Kathryn Aten reflects on the impact of Katie Witt’s CHDS thesis, “Why We Serve: Public Service Motivation and what the USCIS Mission Means to its Workforce”

Katie Witt’s thesis informs Homeland Security by explaining how policy changes can influence employee public service motivation.1 Witt traces changes in the USCIS mission and alignment between the organization’s and employees’ public service values—beliefs about which behaviors are desirable and what it means to “do good” for society2—concluding that misalignment may generate a decline in public service motivation. Her work suggests that the political environment—administration and policy changes—alters the fit between public servants’ motivations and perceived opportunities to serve within their organizations. Witt recommends that USCIS leaders mitigate employees’ perceptions of decreased opportunities to serve in ways congruent with their public service values, but her research also has implications for the development of the Homeland Security field.

As a developing field encompassing diverse organizations and professions, Homeland Security faces the difficulty of building legitimacy, a challenging process exacerbated by political tumult. Legitimacy is a “generalized perception or assumption that the actions of an entity are desirable, proper or appropriate within some…system of norms, values, beliefs and definitions.” 3 Witt discovered that USCIS employees interpret their roles in providing security through the lens of personal values and motivations to serve. Beyond misalignment leading to negative organizational-level outcomes, her work suggests that seismic shifts in policy may undermine the necessary consensus underpinning field legitimacy. Homeland Security leaders should construct field-level norms, values, beliefs, and definitions4, and draw on that system to reach a necessarily evolving consensus on organizationally-specific and appropriate actions to protect the nation.

About the Author

Kathryn Aten is an Associate Professor of Organization Science at the Naval Postgraduate School in Monterey, California. She teaches strategic management and change, strategic management of information technology, research design, and qualitative and applied research methods. Kathryn holds a joint appointment with Defense Management and Information Sciences and teaches courses for the Center for Homeland Defense and Security. Her research investigates how individuals and organizations adopt and transition technologies as well as how technology implementations influence work and communication. Her research is published in diverse academic journals including, the Journal of Management Inquiry, Journal of the Association for Information Systems, Journal of World Business and in technical reports and has been recognized for its impact on decision making by Navy and Marine leaders.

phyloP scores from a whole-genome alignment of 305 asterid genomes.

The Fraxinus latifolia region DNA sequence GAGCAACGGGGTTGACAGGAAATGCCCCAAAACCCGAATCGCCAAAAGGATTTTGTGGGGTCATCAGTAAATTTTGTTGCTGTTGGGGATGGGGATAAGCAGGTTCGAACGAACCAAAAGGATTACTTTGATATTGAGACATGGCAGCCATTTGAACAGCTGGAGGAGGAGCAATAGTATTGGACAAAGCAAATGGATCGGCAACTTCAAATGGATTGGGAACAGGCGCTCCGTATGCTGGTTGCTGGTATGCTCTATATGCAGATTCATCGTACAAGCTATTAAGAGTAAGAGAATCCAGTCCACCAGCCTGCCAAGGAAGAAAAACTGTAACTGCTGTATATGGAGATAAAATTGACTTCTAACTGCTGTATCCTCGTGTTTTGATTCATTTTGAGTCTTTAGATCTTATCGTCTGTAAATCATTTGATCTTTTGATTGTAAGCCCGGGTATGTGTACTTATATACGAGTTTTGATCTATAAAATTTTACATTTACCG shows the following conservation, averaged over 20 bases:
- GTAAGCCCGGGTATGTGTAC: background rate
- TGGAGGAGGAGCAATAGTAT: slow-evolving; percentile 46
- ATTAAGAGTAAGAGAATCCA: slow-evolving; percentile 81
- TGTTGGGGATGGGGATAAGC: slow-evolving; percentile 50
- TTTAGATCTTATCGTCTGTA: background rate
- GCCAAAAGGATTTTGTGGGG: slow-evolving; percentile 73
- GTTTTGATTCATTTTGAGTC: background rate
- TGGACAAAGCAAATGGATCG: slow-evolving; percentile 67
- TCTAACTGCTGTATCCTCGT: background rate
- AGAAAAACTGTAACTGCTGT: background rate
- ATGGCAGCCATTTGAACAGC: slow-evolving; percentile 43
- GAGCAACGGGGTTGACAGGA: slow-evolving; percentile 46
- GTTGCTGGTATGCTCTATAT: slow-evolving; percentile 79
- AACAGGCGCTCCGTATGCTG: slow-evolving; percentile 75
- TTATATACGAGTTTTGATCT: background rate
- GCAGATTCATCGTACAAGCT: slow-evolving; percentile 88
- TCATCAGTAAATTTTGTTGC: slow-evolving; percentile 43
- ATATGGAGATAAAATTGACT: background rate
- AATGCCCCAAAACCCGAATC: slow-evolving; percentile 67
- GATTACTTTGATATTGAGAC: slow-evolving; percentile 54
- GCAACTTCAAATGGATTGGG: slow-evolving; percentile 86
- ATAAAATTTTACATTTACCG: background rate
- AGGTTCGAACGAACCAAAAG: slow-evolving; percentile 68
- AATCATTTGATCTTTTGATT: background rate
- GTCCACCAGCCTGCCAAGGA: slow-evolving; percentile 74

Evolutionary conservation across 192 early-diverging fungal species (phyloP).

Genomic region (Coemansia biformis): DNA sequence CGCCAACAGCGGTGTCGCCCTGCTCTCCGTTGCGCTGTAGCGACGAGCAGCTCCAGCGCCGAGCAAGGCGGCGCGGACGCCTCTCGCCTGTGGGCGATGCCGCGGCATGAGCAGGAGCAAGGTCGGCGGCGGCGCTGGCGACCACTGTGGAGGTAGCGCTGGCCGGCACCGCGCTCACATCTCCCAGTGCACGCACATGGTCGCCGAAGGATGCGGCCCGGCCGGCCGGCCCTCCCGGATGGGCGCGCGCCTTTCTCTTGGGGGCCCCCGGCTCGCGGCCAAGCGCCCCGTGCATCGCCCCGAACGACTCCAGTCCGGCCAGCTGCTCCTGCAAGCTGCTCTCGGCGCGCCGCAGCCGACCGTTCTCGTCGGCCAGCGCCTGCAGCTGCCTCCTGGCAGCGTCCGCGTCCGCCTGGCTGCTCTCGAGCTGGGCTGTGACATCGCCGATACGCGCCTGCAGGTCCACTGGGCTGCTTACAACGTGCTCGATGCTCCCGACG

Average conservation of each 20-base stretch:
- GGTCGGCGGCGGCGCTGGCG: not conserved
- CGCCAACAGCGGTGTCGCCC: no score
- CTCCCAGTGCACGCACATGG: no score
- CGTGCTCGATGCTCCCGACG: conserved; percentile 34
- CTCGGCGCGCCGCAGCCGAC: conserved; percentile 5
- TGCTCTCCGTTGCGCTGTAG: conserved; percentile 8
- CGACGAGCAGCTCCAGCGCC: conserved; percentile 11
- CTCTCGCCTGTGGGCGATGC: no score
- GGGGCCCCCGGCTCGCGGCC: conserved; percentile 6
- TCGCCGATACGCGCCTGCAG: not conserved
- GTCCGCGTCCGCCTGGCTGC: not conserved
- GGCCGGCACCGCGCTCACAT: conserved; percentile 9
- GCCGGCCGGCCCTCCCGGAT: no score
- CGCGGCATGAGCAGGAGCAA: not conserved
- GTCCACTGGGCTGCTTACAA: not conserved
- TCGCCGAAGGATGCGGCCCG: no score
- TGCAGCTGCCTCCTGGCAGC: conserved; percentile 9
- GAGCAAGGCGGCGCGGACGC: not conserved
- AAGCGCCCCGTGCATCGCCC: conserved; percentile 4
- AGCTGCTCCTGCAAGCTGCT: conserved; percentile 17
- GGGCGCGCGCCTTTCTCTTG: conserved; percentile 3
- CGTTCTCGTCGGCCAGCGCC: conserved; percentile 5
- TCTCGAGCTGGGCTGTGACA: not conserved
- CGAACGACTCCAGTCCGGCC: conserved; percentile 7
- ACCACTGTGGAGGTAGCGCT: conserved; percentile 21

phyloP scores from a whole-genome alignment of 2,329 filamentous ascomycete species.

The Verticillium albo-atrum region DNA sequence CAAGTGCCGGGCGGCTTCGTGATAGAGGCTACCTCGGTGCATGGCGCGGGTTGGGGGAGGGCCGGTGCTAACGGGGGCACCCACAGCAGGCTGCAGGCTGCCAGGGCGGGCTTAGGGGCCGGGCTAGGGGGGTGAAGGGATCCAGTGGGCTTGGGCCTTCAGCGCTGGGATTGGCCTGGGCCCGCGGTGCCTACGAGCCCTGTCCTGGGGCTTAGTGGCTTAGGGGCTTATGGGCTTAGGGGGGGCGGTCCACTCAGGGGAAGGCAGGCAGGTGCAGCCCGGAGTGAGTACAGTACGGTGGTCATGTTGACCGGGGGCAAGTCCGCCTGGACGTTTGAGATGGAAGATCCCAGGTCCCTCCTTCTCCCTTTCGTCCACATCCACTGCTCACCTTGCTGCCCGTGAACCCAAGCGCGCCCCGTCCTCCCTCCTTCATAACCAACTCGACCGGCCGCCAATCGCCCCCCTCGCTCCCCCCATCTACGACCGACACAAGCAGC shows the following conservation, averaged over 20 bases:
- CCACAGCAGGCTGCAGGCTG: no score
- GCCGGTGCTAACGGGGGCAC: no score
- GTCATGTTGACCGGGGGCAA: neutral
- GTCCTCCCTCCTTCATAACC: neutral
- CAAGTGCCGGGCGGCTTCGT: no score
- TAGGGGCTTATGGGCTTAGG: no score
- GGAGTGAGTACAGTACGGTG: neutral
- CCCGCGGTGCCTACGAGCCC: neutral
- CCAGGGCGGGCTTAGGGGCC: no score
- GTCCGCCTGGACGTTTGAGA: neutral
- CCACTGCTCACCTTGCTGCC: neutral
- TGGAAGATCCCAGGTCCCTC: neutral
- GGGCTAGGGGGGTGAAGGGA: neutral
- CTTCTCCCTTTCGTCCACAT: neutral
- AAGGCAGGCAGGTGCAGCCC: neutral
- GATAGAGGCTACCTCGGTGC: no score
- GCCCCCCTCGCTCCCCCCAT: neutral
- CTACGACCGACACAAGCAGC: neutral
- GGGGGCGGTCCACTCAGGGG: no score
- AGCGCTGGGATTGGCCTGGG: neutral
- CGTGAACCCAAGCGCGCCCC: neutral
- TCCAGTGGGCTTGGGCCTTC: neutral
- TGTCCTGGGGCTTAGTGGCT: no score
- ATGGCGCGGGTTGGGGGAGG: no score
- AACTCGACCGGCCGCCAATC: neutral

1. Katie Witt, “Why We Serve: Public Service Motivation and What the USCIS Mission Means to its Workforce” (master’s thesis, Naval Postgraduate School, 2021) http://hdl.handle.net/10945/67194.

2. Ulrich Thy Jensen, Lotte Bøgh Andersen, and Christian Bøtcher Jacobsen, “Only When We Agree! How Value Congruence Moderates the Impact of Goaloriented Leadership on Public Service Motivation.” Public Administration Review 79, no. 1 (2019): 12-24, 14.

3. Roy Suddaby, Alex Bitektine, and Patrick Haack, “Legitimacy.” Academy of Management Annals 11, no. 1 (2017): 451-478; Mark C. Suchman, “Managing legitimacy: Strategic and institutional approaches.” Academy of Management Review 20, no. 3 (1995): 571-610, 574.

4. Lawrence, T. B.; Suddaby, R. (2006). “Institutions and Institutional Work.” In Clegg, S; Hardy, C; Lawrence, T (eds.). Handbook of Organization Studies (2nd ed.). London: Sage. pp. 215–254.


Copyright © 2021 by the author(s). Homeland Security Affairs is an academic journal available free of charge to individuals and institutions. Because the purpose of this publication is the widest possible dissemination of knowledge, copies of this journal and the articles contained herein may be printed or downloaded and redistributed for personal, research or educational purposes free of charge and without permission. Any commercial use of Homeland Security Affairs or the articles published herein is expressly prohibited without the written consent of the copyright holder. The copyright of all articles published in Homeland Security Affairs rests with the author(s) of the article. Homeland Security Affairs is the online journal of the Naval Postgraduate School Center for Homeland Defense and Security (CHDS).

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